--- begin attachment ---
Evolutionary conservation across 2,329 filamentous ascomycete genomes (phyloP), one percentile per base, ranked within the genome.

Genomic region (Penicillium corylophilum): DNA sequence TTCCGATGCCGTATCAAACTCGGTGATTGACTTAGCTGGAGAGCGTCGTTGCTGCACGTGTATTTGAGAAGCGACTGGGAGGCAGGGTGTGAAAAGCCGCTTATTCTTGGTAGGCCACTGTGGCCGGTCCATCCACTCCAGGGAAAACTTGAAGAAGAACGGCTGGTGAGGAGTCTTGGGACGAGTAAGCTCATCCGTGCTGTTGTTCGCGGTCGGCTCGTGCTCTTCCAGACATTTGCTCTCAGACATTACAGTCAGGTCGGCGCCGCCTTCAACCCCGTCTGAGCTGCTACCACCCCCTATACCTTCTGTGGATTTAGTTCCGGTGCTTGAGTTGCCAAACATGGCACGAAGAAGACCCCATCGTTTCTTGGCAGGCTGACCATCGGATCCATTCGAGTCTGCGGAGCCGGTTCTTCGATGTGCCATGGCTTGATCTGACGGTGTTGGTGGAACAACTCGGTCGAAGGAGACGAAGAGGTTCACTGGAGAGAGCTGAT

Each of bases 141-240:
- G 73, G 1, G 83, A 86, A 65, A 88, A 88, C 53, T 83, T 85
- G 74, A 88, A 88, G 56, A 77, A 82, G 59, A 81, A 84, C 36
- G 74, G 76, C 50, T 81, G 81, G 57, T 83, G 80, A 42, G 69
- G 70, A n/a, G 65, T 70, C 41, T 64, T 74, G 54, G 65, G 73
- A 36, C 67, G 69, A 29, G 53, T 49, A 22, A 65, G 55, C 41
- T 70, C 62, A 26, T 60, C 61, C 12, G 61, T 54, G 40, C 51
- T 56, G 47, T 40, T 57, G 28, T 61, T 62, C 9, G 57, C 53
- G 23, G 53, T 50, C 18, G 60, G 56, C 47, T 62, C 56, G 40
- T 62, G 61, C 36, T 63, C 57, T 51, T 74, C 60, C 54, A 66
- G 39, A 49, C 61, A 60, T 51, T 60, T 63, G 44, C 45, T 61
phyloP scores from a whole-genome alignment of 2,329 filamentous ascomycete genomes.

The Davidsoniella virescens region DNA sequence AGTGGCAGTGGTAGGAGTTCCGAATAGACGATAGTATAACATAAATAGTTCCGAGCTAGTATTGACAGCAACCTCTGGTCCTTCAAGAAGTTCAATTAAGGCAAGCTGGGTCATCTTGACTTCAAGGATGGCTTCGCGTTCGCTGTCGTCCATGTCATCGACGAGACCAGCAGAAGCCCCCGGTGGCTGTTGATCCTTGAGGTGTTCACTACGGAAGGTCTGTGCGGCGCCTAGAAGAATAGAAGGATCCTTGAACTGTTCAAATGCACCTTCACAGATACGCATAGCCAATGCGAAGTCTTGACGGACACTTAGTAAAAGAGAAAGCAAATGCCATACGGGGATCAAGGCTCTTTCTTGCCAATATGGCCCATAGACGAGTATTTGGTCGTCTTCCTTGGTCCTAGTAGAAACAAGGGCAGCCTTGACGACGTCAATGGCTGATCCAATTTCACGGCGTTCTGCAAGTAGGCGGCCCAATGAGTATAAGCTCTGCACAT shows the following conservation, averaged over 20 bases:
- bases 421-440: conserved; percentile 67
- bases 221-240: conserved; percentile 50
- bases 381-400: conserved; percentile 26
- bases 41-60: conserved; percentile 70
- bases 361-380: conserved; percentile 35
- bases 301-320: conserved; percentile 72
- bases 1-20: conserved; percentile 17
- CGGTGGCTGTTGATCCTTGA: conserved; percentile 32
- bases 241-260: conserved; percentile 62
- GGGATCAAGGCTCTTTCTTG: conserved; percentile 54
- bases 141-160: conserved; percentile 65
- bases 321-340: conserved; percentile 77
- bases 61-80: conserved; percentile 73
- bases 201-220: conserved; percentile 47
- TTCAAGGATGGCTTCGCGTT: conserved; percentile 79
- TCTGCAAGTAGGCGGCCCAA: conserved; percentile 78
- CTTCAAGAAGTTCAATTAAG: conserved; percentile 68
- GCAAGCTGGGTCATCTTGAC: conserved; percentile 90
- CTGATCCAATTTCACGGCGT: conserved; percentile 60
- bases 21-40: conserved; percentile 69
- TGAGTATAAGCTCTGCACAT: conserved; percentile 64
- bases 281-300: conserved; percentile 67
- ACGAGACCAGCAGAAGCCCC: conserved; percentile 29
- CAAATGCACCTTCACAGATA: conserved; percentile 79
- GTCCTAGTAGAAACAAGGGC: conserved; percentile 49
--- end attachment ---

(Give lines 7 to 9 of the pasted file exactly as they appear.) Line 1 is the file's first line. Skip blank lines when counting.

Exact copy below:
- G 70, A n/a, G 65, T 70, C 41, T 64, T 74, G 54, G 65, G 73
- A 36, C 67, G 69, A 29, G 53, T 49, A 22, A 65, G 55, C 41
- T 70, C 62, A 26, T 60, C 61, C 12, G 61, T 54, G 40, C 51